Before You Go. Most Americans hear "bayou" and think "Louisiana." But Houston is known as, among other things, the Bayou City. It can get hot, it can get humid, and it gets a lot of rain. Why do you think the world's 1st indoor stadium designed for baseball and football was built there? So while the Rockets play indoors, the weather could still be a factor.
The Houston Chronicle is predicting daytime temperatures in the mid-60s, and nighttime temperatures in the mid-50s, plus rain early in the day. You won't be indoors for the entire visit, so dress accordingly, with lighter clothes than you would wear in New York at this time of year, and bring an umbrella.
Houston is in the Central Time Zone, so you’ll be an hour behind New York time. Although Texas is a former Confederate State, you will not need your passport, and you won't need to change your money.
Tickets. The Rockets averaged 17,863 fans per game last season, about 99 percent of capacity. more than a sellout. They are Houston's most successful sports team, and, having won their Division last season, are the hardest local team for which to get tickets.
Seats in the lower level are insanely expensive, running $220 behind the baskets and $125 behind them. Seats in the upper level are $55 between the baskets and $25 behind them.
Getting There. It's 1,629 miles from Times Square in New York to downtown Houston. You’re probably thinking that you should be flying.
The good news: Flying to Houston can be done for as little as $662. Considering how far it is, that is relatively cheap. The bad news: Your flight won't be nonstop: You'll have to change planes in either Dallas or Charlotte to get to Houston George Bush Intercontinental Airport. (That's named for the father, not the son.) Bus 102 will get you from the airport to downtown in an hour and 20 minutes.
There are 2 ways to get there by train. One is to change trains in Chicago, and then change to a bus in Longview, Texas. The other is to change trains twice, in Washington and New Orleans, and then stay overnight in New Orleans. No, I'm not making that up. You don't want that -- and don't be fooled by the fact that Houston's Union Station and the Rockets' arena are only 7 blocks apart, because Amtrak uses a different station a mile and a half away, at 902 Washington Avenue. Round-trip fare is $428, almost as much as flying. Maybe we should just forget Amtrak, and move on.
Greyhound has 8 runs a day from Port Authority Bus Terminal to Houston, averaging 42 hours, and requiring you to change buses in Atlanta and New Orleans. It's $302 round-trip, with no drop for advanced purchase. The Houston Greyhound station is at 2121 Main Street, a mile from the arena.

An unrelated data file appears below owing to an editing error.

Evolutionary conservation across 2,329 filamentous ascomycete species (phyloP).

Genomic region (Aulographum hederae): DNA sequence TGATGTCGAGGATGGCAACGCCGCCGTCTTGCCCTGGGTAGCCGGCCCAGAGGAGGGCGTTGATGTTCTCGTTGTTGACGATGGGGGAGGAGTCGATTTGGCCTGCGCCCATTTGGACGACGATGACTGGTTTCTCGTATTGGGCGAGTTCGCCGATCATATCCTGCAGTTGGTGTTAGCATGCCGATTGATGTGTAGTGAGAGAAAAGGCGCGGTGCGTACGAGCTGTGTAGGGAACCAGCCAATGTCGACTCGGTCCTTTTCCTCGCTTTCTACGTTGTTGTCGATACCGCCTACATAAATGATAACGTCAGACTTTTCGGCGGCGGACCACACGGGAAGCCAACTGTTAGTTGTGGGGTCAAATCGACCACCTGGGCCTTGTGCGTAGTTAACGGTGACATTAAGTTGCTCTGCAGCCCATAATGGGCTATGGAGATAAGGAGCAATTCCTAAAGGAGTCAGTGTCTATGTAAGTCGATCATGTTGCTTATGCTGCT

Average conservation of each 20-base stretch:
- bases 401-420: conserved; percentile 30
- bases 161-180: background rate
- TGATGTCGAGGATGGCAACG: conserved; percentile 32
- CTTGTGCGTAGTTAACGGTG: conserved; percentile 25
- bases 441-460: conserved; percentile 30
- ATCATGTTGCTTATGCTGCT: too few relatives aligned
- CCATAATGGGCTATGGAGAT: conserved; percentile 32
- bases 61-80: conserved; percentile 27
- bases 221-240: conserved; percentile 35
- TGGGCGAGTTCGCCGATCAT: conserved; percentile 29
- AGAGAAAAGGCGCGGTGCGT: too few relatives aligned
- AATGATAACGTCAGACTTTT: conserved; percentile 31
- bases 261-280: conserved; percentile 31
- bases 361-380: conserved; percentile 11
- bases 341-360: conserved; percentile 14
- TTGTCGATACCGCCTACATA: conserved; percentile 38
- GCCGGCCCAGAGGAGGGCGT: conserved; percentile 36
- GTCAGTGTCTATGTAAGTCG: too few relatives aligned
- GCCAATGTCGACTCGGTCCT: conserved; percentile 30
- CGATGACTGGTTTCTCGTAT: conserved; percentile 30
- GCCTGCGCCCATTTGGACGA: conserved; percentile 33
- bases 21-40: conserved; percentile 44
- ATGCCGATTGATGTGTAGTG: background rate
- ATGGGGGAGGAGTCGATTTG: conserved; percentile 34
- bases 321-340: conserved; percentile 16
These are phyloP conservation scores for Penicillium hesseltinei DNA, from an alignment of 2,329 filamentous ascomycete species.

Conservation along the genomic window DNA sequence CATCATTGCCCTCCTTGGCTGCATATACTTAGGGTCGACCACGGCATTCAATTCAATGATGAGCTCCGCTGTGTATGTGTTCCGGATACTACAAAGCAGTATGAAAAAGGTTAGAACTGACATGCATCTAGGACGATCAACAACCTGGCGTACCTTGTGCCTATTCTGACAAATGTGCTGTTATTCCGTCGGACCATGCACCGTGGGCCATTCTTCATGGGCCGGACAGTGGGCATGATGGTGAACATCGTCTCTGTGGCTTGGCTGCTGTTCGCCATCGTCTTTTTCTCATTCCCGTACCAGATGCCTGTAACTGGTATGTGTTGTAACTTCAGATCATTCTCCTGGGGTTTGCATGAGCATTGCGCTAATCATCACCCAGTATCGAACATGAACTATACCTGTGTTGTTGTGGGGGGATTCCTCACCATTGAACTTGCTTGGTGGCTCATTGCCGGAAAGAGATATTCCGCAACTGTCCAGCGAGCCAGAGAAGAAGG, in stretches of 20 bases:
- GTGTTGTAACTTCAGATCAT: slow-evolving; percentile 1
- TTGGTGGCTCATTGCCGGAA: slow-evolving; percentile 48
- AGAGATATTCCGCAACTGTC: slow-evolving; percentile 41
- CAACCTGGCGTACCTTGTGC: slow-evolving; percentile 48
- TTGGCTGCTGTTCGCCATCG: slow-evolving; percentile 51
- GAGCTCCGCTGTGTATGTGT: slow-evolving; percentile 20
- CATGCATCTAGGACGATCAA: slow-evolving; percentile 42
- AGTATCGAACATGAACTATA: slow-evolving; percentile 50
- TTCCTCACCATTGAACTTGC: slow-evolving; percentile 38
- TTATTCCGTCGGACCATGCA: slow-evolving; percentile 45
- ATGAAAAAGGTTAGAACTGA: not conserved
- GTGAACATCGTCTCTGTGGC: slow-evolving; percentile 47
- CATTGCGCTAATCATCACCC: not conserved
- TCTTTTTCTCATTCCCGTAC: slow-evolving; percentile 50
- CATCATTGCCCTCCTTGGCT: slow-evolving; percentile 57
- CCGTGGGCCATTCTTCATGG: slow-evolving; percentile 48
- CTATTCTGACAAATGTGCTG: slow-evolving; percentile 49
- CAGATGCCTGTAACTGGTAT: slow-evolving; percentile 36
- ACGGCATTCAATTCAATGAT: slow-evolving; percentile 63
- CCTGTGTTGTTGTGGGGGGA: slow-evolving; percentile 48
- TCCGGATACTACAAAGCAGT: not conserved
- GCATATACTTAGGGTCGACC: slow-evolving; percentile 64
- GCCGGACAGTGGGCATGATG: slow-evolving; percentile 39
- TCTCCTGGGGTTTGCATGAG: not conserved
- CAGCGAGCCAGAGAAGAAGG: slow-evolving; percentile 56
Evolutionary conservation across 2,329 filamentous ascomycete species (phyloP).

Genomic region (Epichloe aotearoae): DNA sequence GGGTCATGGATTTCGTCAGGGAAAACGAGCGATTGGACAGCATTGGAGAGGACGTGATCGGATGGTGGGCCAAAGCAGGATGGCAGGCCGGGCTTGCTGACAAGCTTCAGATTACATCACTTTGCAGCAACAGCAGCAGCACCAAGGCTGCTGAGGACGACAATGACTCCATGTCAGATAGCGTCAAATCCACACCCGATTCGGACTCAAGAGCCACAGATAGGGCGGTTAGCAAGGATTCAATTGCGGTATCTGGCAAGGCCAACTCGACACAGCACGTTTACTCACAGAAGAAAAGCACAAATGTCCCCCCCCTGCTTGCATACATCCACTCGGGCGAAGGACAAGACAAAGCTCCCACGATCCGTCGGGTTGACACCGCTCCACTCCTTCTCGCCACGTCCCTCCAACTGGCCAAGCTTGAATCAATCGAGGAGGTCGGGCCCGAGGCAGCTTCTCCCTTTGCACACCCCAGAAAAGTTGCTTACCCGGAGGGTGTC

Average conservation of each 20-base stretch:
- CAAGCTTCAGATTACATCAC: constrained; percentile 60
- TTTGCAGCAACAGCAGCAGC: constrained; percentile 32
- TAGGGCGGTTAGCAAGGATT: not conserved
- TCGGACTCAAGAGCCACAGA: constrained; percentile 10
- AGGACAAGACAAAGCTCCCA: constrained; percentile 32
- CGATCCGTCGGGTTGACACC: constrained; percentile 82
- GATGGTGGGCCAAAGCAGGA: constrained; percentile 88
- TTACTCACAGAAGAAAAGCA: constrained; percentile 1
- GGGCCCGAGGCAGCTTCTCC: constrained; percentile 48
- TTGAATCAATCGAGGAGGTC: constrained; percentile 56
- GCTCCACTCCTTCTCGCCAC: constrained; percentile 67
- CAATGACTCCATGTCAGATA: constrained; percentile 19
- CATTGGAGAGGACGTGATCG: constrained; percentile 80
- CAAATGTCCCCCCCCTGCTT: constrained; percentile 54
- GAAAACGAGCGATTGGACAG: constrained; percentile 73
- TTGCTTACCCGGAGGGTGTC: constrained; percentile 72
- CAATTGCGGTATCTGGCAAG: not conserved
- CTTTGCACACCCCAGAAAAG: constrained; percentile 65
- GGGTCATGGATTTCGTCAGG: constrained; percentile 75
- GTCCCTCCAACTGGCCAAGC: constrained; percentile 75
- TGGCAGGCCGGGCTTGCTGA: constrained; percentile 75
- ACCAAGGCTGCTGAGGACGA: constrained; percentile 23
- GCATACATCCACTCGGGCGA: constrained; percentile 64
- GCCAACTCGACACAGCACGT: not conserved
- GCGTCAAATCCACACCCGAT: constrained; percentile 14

If you actually think it's worth it to drive, get someone to go with you so you’ll have someone to talk to and one of you can drive while the other sleeps. You'll be taking Interstate 78 across New Jersey and into Pennsylvania to Harrisburg, where you'll pick up Interstate 81 and take that through the narrow panhandles of Maryland and West Virginia, down the Appalachian spine of Virginia and into Tennessee, where you'll pick up Interstate 40, stay on that briefly until you reach Interstate 75, and take that until you reach Interstate 59, which will take you into Georgia briefly and then across Alabama and Mississippi, and into Louisiana, where you take Interstate 12 west outside New Orleans. Take that until you reach Interstate 10. Once in Texas, Exit 770 will get you to downtown Houston.
If you do it right, you should spend about an hour and a half in New Jersey, 3 hours in Pennsylvania, 15 minutes in Maryland, half an hour in West Virginia, 5 and a half hours in Virginia, 3 hours and 45 minutes in Tennessee, half an hour in Georgia, 4 hours in Alabama, 2 hours and 45 minutes in Mississippi, 4 hours and 30 minutes in Louisiana and 2 hours in Texas. Including rest stops, and accounting for traffic, we’re talking about a 40-hour trip.
Once In the City. Houston was founded in 1836 as Allen's Landing, and was renamed for Sam Houston, "the Father of Texas." There are 2.2 million people in the city proper, making it the 4th-largest in America, and 6.3 million in the metropolitan area, making it 5th. But with multiple teams, it's only the 10th-largest market in the NBA, and the 7th-largest in MLB and the NFL.
The weather in Houston is so bad! (How bad is it?) A "bayou" (BYE-yoo) is a body of water, typically found in a flat, low-lying area, and can be either an extremely slow-moving stream or river, often with a poorly-defined shoreline, or a marshy lake or wetland. And Houston is known as the Bayou City.